As we already know, stretching is a necessary part of a workout. It makes our exercising more effective in the long run and helps us prevent injuries. But when and how to stretch exactly for optimal effects? Here are some facts and tips about the main methods of stretching.

When to stretch?

Before we start any kind of stretching exercises, we must be sure our muscles and tendons have been properly warmed up. Never stretch without a warm-up! It’s the quickest way to a nasty injury followed by a long time of recovery.

From time to time, we can devote a whole workout session for stretching exercises, for example when our muscles feel sore and exhausted to the degree that makes it impossible for us to perform our regular set of exercises. In that case, nonetheless, we should also remember about a proper warm-up.

Usually, however, stretching exercises alternate with other types of exercises during a workout. The optimal order should look like this:

  1. General warm-up
  2. Stretching
  3. The proper part of the workout, e.g.: strength, endurance, aerobics, etc.
  4. Relaxation and stretching

The three stretching methods described in detail below are: dynamic, static, and PNF. Each type should be performed at the right part of a workout. Whichever type of stretching exercises we perform, we should avoid excruciating pain, yet be prepared for a slight discomfort which is natural.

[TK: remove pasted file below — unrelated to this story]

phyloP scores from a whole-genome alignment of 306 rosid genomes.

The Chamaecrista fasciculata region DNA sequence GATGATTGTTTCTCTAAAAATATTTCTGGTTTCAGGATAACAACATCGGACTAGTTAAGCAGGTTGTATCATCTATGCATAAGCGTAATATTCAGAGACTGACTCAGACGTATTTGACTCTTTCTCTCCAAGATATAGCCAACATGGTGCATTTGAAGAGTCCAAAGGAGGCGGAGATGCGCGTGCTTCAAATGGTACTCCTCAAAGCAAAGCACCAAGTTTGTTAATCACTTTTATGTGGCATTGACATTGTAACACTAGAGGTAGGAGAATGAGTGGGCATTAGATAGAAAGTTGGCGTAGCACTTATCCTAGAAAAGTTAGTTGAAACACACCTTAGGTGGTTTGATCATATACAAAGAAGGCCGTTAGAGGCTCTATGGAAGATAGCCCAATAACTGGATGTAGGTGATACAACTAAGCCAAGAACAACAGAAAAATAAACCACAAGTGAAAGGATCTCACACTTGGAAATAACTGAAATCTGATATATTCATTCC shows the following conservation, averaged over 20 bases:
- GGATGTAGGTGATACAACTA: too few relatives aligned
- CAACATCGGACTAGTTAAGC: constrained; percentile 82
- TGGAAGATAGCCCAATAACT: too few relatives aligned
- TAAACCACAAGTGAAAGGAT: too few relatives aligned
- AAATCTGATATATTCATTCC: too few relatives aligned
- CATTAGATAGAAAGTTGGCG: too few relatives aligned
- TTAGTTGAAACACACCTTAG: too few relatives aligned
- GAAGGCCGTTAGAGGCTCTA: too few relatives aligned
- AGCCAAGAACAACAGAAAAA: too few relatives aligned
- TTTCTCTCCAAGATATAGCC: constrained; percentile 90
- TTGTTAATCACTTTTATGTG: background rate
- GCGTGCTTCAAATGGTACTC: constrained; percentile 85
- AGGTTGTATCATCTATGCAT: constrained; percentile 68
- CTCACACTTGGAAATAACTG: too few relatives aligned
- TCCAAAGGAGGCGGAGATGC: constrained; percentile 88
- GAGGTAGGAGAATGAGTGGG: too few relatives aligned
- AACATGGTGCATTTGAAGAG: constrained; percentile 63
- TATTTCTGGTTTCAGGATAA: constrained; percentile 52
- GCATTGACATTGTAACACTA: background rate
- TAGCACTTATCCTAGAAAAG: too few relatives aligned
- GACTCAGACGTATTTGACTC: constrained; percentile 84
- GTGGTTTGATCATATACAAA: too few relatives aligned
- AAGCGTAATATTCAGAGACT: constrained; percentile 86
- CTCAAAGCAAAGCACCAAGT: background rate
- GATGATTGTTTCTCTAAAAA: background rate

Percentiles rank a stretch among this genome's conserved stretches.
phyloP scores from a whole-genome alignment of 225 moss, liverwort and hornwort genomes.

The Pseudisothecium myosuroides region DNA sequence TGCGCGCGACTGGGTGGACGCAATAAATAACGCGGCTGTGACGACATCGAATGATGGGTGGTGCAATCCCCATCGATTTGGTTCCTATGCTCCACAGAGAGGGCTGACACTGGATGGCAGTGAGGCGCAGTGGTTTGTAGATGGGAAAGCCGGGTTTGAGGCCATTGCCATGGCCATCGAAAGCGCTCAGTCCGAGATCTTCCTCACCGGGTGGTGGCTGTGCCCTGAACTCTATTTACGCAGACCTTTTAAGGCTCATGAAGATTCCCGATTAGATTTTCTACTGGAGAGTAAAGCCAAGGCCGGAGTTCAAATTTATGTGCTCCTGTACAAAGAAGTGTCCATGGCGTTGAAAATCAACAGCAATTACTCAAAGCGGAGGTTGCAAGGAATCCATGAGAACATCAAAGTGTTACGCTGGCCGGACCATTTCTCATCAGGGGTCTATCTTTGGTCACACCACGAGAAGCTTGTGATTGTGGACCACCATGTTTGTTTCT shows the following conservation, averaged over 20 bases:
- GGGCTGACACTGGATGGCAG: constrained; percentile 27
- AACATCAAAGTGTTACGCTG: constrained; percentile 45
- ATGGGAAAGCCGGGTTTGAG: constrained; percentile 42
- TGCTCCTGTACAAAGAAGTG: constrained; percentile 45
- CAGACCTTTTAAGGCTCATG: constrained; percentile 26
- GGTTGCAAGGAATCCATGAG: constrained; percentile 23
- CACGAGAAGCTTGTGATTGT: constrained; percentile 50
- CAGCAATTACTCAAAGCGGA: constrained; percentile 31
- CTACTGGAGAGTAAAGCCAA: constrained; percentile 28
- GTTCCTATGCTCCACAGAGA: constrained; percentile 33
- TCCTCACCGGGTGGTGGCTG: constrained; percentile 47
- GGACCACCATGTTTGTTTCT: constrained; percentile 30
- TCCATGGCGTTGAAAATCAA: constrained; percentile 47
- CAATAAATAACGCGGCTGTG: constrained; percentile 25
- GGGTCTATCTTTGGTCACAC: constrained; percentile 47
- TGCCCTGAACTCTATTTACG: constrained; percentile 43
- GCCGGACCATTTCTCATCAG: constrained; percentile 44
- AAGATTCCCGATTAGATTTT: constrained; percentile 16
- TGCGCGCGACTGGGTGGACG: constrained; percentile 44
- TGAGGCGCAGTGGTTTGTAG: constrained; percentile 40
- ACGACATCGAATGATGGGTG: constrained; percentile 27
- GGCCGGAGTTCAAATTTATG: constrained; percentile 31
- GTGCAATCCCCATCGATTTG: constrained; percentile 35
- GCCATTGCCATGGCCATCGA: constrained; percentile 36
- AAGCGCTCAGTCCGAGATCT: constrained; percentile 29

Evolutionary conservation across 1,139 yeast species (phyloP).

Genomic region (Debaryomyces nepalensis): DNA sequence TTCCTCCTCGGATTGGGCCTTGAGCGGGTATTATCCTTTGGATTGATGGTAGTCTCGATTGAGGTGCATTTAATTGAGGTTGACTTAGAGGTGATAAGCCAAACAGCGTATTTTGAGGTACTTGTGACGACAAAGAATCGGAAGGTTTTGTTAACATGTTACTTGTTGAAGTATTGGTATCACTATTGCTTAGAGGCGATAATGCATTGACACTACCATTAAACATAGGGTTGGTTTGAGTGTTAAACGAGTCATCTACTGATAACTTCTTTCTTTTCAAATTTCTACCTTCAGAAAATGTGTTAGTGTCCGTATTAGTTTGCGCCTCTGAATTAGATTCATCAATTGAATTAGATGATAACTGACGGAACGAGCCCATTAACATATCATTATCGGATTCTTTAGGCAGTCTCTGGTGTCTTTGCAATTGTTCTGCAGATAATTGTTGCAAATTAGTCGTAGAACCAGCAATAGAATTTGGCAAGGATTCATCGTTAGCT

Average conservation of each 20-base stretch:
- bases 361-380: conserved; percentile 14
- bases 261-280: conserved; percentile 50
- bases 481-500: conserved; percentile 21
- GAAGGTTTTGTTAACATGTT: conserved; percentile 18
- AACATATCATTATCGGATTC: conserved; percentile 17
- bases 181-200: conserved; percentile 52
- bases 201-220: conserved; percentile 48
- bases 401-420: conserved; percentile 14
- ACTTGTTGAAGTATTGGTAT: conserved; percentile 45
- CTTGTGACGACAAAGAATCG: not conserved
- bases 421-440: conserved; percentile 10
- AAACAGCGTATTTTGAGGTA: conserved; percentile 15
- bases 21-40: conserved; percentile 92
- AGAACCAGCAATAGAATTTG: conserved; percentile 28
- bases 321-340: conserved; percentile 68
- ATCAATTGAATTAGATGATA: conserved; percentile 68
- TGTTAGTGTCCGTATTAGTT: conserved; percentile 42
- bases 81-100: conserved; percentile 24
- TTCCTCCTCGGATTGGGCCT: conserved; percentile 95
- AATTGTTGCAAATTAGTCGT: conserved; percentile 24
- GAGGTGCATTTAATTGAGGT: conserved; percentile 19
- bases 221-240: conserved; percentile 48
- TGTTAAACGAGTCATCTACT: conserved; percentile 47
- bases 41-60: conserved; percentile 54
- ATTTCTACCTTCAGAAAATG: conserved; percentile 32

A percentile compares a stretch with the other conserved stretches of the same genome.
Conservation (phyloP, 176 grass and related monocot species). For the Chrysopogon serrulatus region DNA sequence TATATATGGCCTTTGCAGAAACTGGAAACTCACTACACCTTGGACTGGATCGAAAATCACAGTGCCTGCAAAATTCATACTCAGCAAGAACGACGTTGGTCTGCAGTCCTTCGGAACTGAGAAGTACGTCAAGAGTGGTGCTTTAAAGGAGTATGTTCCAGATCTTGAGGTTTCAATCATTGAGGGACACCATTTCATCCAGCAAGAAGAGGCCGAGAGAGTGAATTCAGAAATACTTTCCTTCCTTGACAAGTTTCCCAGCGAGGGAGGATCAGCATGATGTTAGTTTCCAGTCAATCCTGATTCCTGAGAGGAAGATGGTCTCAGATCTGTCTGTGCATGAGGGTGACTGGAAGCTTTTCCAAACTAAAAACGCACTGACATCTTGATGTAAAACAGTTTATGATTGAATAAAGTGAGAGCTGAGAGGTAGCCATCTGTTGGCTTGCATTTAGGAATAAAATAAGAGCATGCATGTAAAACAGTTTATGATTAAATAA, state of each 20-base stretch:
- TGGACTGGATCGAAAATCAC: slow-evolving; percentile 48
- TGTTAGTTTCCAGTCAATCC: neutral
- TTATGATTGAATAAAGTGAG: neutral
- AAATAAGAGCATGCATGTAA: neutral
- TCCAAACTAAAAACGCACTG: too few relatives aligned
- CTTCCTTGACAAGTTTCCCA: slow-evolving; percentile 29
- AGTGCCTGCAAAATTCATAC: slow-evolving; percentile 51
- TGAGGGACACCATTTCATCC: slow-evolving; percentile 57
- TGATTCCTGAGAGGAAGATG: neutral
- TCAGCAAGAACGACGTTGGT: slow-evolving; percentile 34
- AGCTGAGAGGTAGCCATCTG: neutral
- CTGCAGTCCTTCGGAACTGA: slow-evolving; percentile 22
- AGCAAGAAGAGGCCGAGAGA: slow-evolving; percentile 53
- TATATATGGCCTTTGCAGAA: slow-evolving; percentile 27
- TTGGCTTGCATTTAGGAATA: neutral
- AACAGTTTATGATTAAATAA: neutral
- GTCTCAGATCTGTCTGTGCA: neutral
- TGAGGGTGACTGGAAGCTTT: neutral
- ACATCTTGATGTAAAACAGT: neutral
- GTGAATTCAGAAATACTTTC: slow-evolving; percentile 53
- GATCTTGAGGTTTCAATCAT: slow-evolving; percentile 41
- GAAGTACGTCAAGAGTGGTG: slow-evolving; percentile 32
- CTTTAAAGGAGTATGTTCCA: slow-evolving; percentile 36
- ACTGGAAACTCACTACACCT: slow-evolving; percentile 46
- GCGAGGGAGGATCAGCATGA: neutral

Dynamic (or active) stretching

Active stretching is based on performing dynamic movements in which the body reaches the stretched position. Yet, the position isn’t held (picture all kinds of legs and arms swings, for example). While stretching dynamically, we should be entirely focused and our movements – fully controlled. We shouldn’t try to exceed our current movement range. As we stretch regularly, the movement amplitude will gradually extend by itself.

Dynamic stretching exercises should be performed at the beginning of a workout session, yet after a general warm-up (for instance several minutes of running and/or light jumping). They are to prepare our body for serious physical effort and protect us from injuries.

Static stretching

In static stretching, on the other hand, we assume the stretched position and hold it for some period of time. How long is the time depends on how advanced we are in stretching. We can hold the position for 15 seconds at the beginning, and as our flexibility gets better with time, we may extend the hold time for even 2-3 minutes. After the hold, we relax the muscles and then again assume the stretched position trying to slightly deepen the stretch.